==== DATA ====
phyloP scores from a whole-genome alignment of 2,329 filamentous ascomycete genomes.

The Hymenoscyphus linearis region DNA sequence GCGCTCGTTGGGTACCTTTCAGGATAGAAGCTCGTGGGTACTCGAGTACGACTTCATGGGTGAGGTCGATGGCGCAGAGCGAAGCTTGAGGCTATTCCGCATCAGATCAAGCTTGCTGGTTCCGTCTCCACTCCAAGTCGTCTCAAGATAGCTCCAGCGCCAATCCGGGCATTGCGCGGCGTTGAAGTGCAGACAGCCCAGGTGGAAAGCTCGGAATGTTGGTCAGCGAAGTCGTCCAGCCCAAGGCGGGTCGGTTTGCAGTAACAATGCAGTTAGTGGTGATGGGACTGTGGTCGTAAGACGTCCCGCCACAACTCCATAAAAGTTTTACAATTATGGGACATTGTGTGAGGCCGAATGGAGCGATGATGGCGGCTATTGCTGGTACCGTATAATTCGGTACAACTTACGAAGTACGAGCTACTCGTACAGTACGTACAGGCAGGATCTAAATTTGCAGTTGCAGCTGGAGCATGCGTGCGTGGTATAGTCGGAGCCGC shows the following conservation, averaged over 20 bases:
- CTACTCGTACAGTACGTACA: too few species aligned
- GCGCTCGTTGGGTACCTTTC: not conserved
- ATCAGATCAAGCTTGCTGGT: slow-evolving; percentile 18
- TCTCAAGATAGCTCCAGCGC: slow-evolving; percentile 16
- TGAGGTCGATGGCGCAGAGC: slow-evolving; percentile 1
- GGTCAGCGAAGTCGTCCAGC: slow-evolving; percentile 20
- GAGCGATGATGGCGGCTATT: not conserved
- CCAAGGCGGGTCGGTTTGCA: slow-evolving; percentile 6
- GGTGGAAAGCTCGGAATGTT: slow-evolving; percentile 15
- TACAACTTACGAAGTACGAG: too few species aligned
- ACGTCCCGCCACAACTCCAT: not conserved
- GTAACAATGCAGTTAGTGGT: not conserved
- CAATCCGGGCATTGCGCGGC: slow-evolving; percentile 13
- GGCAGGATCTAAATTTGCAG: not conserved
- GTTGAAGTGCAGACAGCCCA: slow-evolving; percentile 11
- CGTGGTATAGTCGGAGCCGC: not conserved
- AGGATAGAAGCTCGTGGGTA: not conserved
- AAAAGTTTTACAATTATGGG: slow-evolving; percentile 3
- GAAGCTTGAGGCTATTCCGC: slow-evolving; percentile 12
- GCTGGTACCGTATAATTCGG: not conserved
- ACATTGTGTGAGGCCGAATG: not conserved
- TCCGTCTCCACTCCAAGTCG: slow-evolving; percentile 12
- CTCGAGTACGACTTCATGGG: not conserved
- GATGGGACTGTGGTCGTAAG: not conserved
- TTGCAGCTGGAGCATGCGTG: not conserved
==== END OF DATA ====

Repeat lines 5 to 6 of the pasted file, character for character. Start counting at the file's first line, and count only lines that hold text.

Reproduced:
- ATCAGATCAAGCTTGCTGGT: slow-evolving; percentile 18
- TCTCAAGATAGCTCCAGCGC: slow-evolving; percentile 16